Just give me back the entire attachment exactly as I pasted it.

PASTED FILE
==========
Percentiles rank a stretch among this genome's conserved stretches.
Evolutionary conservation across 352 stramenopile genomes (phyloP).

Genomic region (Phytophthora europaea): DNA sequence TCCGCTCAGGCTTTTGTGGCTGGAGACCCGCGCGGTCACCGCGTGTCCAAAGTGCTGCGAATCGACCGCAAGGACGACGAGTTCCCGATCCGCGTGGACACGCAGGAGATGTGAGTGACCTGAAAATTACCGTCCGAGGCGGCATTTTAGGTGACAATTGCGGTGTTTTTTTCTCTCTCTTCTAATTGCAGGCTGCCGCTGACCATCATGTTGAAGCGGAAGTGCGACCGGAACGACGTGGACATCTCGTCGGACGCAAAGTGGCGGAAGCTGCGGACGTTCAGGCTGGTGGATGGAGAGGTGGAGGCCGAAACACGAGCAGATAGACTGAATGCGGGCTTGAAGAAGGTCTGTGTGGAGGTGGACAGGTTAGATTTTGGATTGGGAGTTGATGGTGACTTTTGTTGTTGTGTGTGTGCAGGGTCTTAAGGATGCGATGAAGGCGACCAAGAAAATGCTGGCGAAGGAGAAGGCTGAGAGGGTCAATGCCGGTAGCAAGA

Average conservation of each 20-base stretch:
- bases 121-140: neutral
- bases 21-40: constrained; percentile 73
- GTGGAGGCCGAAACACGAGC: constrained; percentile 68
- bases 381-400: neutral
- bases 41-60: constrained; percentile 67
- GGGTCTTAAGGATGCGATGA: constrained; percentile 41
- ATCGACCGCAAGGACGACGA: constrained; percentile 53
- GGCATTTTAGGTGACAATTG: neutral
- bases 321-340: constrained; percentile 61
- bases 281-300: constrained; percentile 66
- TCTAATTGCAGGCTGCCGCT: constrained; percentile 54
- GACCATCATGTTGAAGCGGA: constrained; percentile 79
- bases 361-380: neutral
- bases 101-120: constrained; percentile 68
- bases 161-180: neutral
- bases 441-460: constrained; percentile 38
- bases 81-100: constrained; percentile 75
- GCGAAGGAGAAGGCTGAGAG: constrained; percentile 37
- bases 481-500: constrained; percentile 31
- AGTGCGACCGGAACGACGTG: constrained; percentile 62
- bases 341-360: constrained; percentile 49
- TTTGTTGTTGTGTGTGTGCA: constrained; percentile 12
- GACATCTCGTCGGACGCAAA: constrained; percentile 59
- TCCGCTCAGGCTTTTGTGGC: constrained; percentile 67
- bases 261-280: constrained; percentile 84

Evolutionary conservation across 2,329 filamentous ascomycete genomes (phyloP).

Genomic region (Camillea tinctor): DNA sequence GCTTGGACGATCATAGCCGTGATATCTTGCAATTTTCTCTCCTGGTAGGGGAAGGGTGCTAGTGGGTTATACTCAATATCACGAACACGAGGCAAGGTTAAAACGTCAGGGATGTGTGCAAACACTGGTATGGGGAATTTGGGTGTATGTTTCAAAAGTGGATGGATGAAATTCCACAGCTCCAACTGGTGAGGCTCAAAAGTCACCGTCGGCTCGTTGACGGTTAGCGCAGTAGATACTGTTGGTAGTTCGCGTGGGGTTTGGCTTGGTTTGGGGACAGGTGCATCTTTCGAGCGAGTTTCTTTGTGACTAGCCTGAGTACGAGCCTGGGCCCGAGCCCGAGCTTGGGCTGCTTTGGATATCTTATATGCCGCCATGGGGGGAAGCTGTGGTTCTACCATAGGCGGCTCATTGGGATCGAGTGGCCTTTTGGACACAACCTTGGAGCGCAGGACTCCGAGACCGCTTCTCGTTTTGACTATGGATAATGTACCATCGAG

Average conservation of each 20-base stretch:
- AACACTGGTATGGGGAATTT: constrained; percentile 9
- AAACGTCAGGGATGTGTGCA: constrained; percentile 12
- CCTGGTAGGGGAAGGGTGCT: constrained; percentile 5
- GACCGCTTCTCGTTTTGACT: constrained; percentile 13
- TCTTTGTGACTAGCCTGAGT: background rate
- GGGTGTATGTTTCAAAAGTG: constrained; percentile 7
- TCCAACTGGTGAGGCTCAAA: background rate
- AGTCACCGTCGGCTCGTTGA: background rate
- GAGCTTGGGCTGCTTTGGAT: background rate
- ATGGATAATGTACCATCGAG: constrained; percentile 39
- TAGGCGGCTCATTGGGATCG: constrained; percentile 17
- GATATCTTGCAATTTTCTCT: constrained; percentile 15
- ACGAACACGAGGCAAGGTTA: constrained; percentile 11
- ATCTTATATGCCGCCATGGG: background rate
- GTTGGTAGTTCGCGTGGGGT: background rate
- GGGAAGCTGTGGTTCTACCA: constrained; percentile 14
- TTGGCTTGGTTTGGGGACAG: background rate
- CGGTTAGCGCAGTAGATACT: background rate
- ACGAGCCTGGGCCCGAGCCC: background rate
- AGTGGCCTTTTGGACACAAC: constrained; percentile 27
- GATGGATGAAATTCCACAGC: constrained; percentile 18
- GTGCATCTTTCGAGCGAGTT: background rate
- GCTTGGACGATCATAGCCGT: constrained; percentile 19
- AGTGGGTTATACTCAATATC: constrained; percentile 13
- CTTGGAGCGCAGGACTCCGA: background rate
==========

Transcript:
Percentiles rank a stretch among this genome's conserved stretches.
Evolutionary conservation across 352 stramenopile genomes (phyloP).

Genomic region (Phytophthora europaea): DNA sequence TCCGCTCAGGCTTTTGTGGCTGGAGACCCGCGCGGTCACCGCGTGTCCAAAGTGCTGCGAATCGACCGCAAGGACGACGAGTTCCCGATCCGCGTGGACACGCAGGAGATGTGAGTGACCTGAAAATTACCGTCCGAGGCGGCATTTTAGGTGACAATTGCGGTGTTTTTTTCTCTCTCTTCTAATTGCAGGCTGCCGCTGACCATCATGTTGAAGCGGAAGTGCGACCGGAACGACGTGGACATCTCGTCGGACGCAAAGTGGCGGAAGCTGCGGACGTTCAGGCTGGTGGATGGAGAGGTGGAGGCCGAAACACGAGCAGATAGACTGAATGCGGGCTTGAAGAAGGTCTGTGTGGAGGTGGACAGGTTAGATTTTGGATTGGGAGTTGATGGTGACTTTTGTTGTTGTGTGTGTGCAGGGTCTTAAGGATGCGATGAAGGCGACCAAGAAAATGCTGGCGAAGGAGAAGGCTGAGAGGGTCAATGCCGGTAGCAAGA

Average conservation of each 20-base stretch:
- bases 121-140: neutral
- bases 21-40: constrained; percentile 73
- GTGGAGGCCGAAACACGAGC: constrained; percentile 68
- bases 381-400: neutral
- bases 41-60: constrained; percentile 67
- GGGTCTTAAGGATGCGATGA: constrained; percentile 41
- ATCGACCGCAAGGACGACGA: constrained; percentile 53
- GGCATTTTAGGTGACAATTG: neutral
- bases 321-340: constrained; percentile 61
- bases 281-300: constrained; percentile 66
- TCTAATTGCAGGCTGCCGCT: constrained; percentile 54
- GACCATCATGTTGAAGCGGA: constrained; percentile 79
- bases 361-380: neutral
- bases 101-120: constrained; percentile 68
- bases 161-180: neutral
- bases 441-460: constrained; percentile 38
- bases 81-100: constrained; percentile 75
- GCGAAGGAGAAGGCTGAGAG: constrained; percentile 37
- bases 481-500: constrained; percentile 31
- AGTGCGACCGGAACGACGTG: constrained; percentile 62
- bases 341-360: constrained; percentile 49
- TTTGTTGTTGTGTGTGTGCA: constrained; percentile 12
- GACATCTCGTCGGACGCAAA: constrained; percentile 59
- TCCGCTCAGGCTTTTGTGGC: constrained; percentile 67
- bases 261-280: constrained; percentile 84

Evolutionary conservation across 2,329 filamentous ascomycete genomes (phyloP).

Genomic region (Camillea tinctor): DNA sequence GCTTGGACGATCATAGCCGTGATATCTTGCAATTTTCTCTCCTGGTAGGGGAAGGGTGCTAGTGGGTTATACTCAATATCACGAACACGAGGCAAGGTTAAAACGTCAGGGATGTGTGCAAACACTGGTATGGGGAATTTGGGTGTATGTTTCAAAAGTGGATGGATGAAATTCCACAGCTCCAACTGGTGAGGCTCAAAAGTCACCGTCGGCTCGTTGACGGTTAGCGCAGTAGATACTGTTGGTAGTTCGCGTGGGGTTTGGCTTGGTTTGGGGACAGGTGCATCTTTCGAGCGAGTTTCTTTGTGACTAGCCTGAGTACGAGCCTGGGCCCGAGCCCGAGCTTGGGCTGCTTTGGATATCTTATATGCCGCCATGGGGGGAAGCTGTGGTTCTACCATAGGCGGCTCATTGGGATCGAGTGGCCTTTTGGACACAACCTTGGAGCGCAGGACTCCGAGACCGCTTCTCGTTTTGACTATGGATAATGTACCATCGAG

Average conservation of each 20-base stretch:
- AACACTGGTATGGGGAATTT: constrained; percentile 9
- AAACGTCAGGGATGTGTGCA: constrained; percentile 12
- CCTGGTAGGGGAAGGGTGCT: constrained; percentile 5
- GACCGCTTCTCGTTTTGACT: constrained; percentile 13
- TCTTTGTGACTAGCCTGAGT: background rate
- GGGTGTATGTTTCAAAAGTG: constrained; percentile 7
- TCCAACTGGTGAGGCTCAAA: background rate
- AGTCACCGTCGGCTCGTTGA: background rate
- GAGCTTGGGCTGCTTTGGAT: background rate
- ATGGATAATGTACCATCGAG: constrained; percentile 39
- TAGGCGGCTCATTGGGATCG: constrained; percentile 17
- GATATCTTGCAATTTTCTCT: constrained; percentile 15
- ACGAACACGAGGCAAGGTTA: constrained; percentile 11
- ATCTTATATGCCGCCATGGG: background rate
- GTTGGTAGTTCGCGTGGGGT: background rate
- GGGAAGCTGTGGTTCTACCA: constrained; percentile 14
- TTGGCTTGGTTTGGGGACAG: background rate
- CGGTTAGCGCAGTAGATACT: background rate
- ACGAGCCTGGGCCCGAGCCC: background rate
- AGTGGCCTTTTGGACACAAC: constrained; percentile 27
- GATGGATGAAATTCCACAGC: constrained; percentile 18
- GTGCATCTTTCGAGCGAGTT: background rate
- GCTTGGACGATCATAGCCGT: constrained; percentile 19
- AGTGGGTTATACTCAATATC: constrained; percentile 13
- CTTGGAGCGCAGGACTCCGA: background rate